It’s funny how sometimes there are many new articles about one general topic like this week with heritable (and somatic) human CRISPR gene editing and related tech. There are clear reasons for optimism in the somatic arena given advancing trials. Germline editing remains highly questionable in my view even just technically. Then there are loads of ethical issues.
On a brief fun different note, the theme of the NYT crossword puzzle this past Thursday was stem cells See below).
Mitochondrial replacement therapy (MRT), also sometimes known as “three-parent baby” technology has evolved from an idea to something that is cautiously being explored in the real world. Not surprisingly, possible risks have manifested in actual experimental clinical efforts. These include the disease-associated mtDNA bouncing back in children conceived via the procedure, which seeks to use a donor’s mtDNA via nuclear transfer.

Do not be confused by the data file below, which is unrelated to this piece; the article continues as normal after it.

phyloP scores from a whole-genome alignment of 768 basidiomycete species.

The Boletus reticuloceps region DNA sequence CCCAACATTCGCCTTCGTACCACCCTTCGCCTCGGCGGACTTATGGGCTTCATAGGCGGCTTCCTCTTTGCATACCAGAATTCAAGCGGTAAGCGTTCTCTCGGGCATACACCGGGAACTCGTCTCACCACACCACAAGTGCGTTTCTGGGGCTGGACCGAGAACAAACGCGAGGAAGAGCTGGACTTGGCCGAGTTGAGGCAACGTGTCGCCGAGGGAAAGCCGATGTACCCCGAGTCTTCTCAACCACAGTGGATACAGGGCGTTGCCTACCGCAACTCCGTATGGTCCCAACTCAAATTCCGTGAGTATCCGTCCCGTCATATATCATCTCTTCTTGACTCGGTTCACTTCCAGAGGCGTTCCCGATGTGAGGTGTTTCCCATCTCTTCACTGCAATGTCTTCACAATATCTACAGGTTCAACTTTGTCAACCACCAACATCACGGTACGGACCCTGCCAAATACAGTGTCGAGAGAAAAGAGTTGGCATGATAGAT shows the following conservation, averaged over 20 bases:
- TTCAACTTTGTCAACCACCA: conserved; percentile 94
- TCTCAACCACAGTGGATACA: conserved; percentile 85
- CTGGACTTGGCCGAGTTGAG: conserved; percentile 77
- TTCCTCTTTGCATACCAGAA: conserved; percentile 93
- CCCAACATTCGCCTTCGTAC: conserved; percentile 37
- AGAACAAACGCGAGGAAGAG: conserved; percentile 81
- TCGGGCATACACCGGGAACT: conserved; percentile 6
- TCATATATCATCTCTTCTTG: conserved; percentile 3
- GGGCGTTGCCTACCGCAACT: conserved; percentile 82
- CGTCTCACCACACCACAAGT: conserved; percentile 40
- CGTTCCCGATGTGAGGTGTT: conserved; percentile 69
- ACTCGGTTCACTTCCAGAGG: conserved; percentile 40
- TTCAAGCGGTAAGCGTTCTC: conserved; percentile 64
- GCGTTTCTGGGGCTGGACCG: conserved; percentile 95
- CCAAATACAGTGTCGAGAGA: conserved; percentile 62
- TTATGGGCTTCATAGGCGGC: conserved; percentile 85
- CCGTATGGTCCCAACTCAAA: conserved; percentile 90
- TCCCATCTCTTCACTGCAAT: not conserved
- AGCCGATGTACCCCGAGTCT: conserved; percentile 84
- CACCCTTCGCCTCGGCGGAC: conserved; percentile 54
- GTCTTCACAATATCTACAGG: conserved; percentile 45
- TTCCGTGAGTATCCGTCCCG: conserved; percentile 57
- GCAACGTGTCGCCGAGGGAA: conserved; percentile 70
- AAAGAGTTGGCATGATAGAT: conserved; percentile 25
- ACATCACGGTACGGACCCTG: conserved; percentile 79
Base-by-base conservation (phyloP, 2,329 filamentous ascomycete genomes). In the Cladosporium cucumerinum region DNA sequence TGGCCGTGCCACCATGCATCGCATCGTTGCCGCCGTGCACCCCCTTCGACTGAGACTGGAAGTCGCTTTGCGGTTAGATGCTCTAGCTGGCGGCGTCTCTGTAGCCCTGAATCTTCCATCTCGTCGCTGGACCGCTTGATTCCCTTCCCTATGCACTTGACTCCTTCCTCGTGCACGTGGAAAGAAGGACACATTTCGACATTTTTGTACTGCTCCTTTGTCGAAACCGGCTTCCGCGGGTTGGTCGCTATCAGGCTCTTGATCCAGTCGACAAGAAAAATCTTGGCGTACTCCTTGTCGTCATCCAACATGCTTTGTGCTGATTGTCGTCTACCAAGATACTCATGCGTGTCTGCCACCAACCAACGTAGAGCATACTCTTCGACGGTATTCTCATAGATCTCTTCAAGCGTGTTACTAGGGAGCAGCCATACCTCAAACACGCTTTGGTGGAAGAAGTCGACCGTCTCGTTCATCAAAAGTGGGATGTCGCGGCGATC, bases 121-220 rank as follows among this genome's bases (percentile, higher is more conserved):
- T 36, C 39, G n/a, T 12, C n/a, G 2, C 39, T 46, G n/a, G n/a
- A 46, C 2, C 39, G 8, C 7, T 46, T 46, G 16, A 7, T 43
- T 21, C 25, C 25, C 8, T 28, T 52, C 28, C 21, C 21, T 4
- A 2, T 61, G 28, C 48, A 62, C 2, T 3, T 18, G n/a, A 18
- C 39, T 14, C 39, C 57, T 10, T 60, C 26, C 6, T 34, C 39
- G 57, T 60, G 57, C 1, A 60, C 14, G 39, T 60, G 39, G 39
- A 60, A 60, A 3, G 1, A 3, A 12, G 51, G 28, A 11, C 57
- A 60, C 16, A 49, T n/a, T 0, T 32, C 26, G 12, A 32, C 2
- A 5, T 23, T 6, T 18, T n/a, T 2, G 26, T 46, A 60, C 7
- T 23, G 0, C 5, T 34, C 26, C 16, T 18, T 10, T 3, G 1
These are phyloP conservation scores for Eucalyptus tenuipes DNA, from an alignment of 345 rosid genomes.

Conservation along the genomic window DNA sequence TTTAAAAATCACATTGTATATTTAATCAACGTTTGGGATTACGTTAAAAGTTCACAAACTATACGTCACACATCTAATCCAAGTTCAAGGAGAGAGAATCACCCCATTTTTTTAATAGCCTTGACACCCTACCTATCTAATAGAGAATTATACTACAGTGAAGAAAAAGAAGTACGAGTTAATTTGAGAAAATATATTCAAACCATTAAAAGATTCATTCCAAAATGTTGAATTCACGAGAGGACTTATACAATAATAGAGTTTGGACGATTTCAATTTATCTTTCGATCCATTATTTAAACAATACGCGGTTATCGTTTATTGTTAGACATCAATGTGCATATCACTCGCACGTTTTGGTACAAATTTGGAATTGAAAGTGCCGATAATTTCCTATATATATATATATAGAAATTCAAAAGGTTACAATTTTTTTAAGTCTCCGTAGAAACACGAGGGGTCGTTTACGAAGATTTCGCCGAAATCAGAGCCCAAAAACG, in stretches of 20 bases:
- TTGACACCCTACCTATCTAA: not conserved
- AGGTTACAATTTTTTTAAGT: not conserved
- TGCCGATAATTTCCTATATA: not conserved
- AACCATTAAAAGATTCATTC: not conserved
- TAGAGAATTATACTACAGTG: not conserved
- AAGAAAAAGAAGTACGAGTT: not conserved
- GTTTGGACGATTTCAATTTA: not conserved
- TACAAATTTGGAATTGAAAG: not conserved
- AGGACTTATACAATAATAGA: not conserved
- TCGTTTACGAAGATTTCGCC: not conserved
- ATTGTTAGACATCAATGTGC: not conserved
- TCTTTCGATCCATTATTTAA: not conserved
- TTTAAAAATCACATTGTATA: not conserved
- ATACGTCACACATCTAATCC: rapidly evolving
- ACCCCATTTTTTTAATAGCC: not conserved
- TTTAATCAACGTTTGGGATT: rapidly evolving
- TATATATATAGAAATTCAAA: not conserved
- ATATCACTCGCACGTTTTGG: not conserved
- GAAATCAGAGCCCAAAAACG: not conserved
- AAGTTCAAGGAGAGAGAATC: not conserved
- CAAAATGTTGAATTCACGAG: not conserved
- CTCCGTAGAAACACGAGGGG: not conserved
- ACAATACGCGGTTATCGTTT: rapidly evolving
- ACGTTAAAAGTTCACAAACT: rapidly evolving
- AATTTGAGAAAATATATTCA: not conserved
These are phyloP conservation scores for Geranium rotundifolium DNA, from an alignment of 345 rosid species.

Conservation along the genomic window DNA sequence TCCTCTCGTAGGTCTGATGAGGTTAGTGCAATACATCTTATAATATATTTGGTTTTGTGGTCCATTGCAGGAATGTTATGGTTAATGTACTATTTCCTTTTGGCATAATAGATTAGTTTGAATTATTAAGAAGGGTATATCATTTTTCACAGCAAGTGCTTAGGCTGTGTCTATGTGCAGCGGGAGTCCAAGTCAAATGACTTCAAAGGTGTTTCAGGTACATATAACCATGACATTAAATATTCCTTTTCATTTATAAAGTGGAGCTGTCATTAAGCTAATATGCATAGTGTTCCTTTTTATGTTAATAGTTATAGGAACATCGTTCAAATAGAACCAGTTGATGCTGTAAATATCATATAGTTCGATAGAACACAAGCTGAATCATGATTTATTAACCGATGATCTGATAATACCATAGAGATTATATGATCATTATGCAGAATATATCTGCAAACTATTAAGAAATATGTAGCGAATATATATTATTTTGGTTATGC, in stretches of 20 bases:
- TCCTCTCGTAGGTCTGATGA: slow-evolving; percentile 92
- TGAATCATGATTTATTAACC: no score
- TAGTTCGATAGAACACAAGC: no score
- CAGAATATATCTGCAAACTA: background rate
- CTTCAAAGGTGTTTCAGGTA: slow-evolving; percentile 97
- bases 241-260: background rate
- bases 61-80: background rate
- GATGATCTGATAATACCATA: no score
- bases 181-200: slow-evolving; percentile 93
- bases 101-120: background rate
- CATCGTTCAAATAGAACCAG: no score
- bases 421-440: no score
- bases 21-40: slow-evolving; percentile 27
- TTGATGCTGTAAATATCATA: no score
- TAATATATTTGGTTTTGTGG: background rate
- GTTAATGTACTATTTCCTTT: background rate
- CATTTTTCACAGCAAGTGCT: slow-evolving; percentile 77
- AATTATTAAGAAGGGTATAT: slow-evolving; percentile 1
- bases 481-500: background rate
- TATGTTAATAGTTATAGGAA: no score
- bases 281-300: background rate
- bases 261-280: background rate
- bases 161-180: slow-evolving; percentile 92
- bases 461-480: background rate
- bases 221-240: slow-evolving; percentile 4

Human CRISPR and MRT
- Beyond CRISPR babies: How human genome editing is moving on after scandal, Nature.
- Intellia Therapeutics Stock Surges On A First-Ever In CRISPR Gene Editing, Investors.
- CRISPR patent fight redux? A new battle is brewing among biotechs over next-gen gene-editing tools, STAT News.
- Three-parent baby technique could create babies at risk of severe disease, MIT Tech Review.
- First pilot study of maternal spindle transfer for the treatment of repeated in vitro fertilization failures in couples with idiopathic infertility, Fertility & Sterility.
More recommended reads
- Are Human Stem Cells The Future Of Skincare? Vogue. So far the answer is generally a big “no”. I wouldn’t normally link to a piece like this but the author doesn’t do a bad job of challenging some assumptions. Also, it seems like people are just nuts for supposed “stem cell cosmetics” these days. There needs to be some pushback. Check out my fact-check of Augustinus Bader stem cell creams, for example.
- Correction: Rosalind Franklin’s crucial contribution to the discovery of DNA’s structure, NPR. NPR really goofed and is trying to make things better.
- Investigation spotlights rise of for-profit ethics boards in research, WaPo. For-profit IRBs have been a major concern related to unproven stem cell clinics. The clinics have at times formed their own IRBs to aid each other it seems.